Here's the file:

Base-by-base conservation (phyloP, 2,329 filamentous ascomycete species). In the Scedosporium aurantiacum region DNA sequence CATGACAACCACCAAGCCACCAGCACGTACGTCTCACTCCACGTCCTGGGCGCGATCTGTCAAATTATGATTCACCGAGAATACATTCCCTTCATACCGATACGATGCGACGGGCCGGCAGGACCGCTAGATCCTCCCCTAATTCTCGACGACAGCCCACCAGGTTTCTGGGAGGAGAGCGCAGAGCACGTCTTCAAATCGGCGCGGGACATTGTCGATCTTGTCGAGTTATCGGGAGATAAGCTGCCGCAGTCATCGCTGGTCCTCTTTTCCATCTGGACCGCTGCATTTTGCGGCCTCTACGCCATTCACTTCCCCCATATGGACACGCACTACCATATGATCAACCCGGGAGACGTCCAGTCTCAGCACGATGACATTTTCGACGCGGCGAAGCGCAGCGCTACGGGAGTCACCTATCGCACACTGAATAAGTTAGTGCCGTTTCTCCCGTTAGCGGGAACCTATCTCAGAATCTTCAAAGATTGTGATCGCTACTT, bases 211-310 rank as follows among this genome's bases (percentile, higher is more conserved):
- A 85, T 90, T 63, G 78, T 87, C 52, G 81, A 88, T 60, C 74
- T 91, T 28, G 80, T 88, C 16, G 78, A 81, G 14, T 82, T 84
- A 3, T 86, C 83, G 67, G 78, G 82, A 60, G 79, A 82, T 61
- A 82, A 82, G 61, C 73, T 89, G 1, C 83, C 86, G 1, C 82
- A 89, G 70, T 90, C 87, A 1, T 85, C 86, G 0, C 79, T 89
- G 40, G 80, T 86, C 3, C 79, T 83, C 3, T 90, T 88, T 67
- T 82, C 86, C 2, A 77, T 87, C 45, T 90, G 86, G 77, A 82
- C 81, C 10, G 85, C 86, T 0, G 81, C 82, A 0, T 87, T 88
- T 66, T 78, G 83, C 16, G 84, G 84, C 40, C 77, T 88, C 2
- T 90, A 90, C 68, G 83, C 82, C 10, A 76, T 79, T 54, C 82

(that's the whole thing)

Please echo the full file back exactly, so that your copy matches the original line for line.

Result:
Base-by-base conservation (phyloP, 2,329 filamentous ascomycete species). In the Scedosporium aurantiacum region DNA sequence CATGACAACCACCAAGCCACCAGCACGTACGTCTCACTCCACGTCCTGGGCGCGATCTGTCAAATTATGATTCACCGAGAATACATTCCCTTCATACCGATACGATGCGACGGGCCGGCAGGACCGCTAGATCCTCCCCTAATTCTCGACGACAGCCCACCAGGTTTCTGGGAGGAGAGCGCAGAGCACGTCTTCAAATCGGCGCGGGACATTGTCGATCTTGTCGAGTTATCGGGAGATAAGCTGCCGCAGTCATCGCTGGTCCTCTTTTCCATCTGGACCGCTGCATTTTGCGGCCTCTACGCCATTCACTTCCCCCATATGGACACGCACTACCATATGATCAACCCGGGAGACGTCCAGTCTCAGCACGATGACATTTTCGACGCGGCGAAGCGCAGCGCTACGGGAGTCACCTATCGCACACTGAATAAGTTAGTGCCGTTTCTCCCGTTAGCGGGAACCTATCTCAGAATCTTCAAAGATTGTGATCGCTACTT, bases 211-310 rank as follows among this genome's bases (percentile, higher is more conserved):
- A 85, T 90, T 63, G 78, T 87, C 52, G 81, A 88, T 60, C 74
- T 91, T 28, G 80, T 88, C 16, G 78, A 81, G 14, T 82, T 84
- A 3, T 86, C 83, G 67, G 78, G 82, A 60, G 79, A 82, T 61
- A 82, A 82, G 61, C 73, T 89, G 1, C 83, C 86, G 1, C 82
- A 89, G 70, T 90, C 87, A 1, T 85, C 86, G 0, C 79, T 89
- G 40, G 80, T 86, C 3, C 79, T 83, C 3, T 90, T 88, T 67
- T 82, C 86, C 2, A 77, T 87, C 45, T 90, G 86, G 77, A 82
- C 81, C 10, G 85, C 86, T 0, G 81, C 82, A 0, T 87, T 88
- T 66, T 78, G 83, C 16, G 84, G 84, C 40, C 77, T 88, C 2
- T 90, A 90, C 68, G 83, C 82, C 10, A 76, T 79, T 54, C 82